\ˈɔːdəlinəs], \ˈɔːdəlinəs], \ˈɔː_d_ə_l_i_n_ə_s]\
Sort: Oldest first
By Princeton University
By DataStellar Co., Ltd
The state of being orderly or methodical; in order, according to established rule; in order to, for the purpose of; as means to an end; order-book, a shop-book for entering the orders of customers, or directions for purchases; order of the day, a phrase used in Parliament denoting the business regularly set down for consideration on the minutes or votes; in mil., specific directions or information issued by a superior officer to the troops under his command; to take orders, to enter the ministry of the Church by being ordained-used in reference to the two orders, deacons and priests; to take commissions to supply goods; letters of orders, the certificates given by the bishop to the person he has ordained, that the latter has been duly admitted to the order of deacons or priests; general orders, the orders which a commander-in-chief issues to his troops; religious orders, in the R. Cath. Ch., societies professedly established for religious purposes, such as the monastic orders of the Benedictines, the Franciscans, &c., and the order of the Jesuits; orders in council, temporary rules or laws issued by the sovereign, by and with the advice of the Privy Council, to meet particular emergencies; order of battle, the different arrangements made by an army either to attack or receive an enemy; standing orders, in Parliament, certain rules and regulations laid down for their own guidance, which must be invariably followed, unless suspended by a formal vote to meet some urgent case; sailing orders, the particular and final instructions given to ships of war.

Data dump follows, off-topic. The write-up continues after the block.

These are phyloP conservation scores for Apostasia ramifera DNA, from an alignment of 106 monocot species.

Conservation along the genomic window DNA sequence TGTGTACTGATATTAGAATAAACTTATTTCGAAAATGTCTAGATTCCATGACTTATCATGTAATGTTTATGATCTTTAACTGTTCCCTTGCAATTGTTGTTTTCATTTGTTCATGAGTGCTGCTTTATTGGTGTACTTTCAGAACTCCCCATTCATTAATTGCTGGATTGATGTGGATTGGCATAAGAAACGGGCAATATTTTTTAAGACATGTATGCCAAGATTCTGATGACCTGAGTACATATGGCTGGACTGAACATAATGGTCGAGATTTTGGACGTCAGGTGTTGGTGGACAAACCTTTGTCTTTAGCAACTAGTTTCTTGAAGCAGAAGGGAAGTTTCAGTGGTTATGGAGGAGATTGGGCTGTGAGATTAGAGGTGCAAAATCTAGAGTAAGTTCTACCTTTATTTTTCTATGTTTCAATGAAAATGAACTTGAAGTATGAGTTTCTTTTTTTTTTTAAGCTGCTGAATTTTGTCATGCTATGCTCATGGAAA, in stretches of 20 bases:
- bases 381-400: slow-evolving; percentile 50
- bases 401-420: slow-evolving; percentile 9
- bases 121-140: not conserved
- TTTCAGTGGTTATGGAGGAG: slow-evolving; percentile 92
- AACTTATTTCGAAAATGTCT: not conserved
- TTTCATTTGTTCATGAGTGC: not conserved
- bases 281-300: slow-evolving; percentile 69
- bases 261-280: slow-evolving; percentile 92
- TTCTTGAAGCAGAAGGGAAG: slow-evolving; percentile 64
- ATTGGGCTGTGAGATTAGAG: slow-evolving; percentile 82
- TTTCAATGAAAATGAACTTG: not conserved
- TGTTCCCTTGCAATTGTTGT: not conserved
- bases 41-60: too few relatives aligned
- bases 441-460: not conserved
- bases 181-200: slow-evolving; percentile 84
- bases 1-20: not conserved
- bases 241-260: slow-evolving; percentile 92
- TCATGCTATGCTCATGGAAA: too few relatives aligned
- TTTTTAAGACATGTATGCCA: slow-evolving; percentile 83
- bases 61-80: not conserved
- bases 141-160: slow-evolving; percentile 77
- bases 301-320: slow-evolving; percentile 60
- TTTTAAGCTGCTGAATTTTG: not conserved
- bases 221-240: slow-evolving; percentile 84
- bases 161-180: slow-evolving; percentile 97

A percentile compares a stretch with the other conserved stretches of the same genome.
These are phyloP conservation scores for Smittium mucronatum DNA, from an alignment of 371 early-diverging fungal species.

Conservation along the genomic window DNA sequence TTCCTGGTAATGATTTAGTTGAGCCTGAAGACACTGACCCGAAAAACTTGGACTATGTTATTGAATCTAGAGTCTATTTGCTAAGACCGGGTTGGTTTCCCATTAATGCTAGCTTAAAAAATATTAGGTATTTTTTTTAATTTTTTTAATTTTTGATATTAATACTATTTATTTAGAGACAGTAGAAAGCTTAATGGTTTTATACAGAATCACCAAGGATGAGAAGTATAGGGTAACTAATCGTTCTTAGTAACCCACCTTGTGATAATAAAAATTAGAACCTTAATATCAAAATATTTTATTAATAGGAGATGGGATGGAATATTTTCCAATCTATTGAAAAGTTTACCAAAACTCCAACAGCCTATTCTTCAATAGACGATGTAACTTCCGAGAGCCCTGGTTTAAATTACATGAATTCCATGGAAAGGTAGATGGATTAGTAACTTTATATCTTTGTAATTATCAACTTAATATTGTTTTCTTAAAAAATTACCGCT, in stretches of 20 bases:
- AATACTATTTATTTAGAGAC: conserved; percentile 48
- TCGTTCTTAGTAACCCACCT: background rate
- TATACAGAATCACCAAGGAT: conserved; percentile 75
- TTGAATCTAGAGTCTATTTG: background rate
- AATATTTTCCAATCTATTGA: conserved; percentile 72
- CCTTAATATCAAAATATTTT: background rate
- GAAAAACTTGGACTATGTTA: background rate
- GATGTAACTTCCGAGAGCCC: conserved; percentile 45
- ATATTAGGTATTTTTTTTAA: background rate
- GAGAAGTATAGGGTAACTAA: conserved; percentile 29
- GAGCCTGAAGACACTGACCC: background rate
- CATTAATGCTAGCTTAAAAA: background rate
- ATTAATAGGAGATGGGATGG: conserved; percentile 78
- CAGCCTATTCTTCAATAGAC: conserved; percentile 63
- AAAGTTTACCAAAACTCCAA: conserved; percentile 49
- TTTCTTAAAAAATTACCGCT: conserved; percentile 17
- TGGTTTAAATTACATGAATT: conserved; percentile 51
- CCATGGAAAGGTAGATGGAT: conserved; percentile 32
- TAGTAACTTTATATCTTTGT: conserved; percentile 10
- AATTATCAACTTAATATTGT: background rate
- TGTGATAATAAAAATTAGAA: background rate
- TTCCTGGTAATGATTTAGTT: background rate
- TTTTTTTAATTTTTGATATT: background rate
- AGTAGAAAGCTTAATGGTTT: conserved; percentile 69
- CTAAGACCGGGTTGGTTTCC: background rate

By Stormonth, James, Phelp, P. H.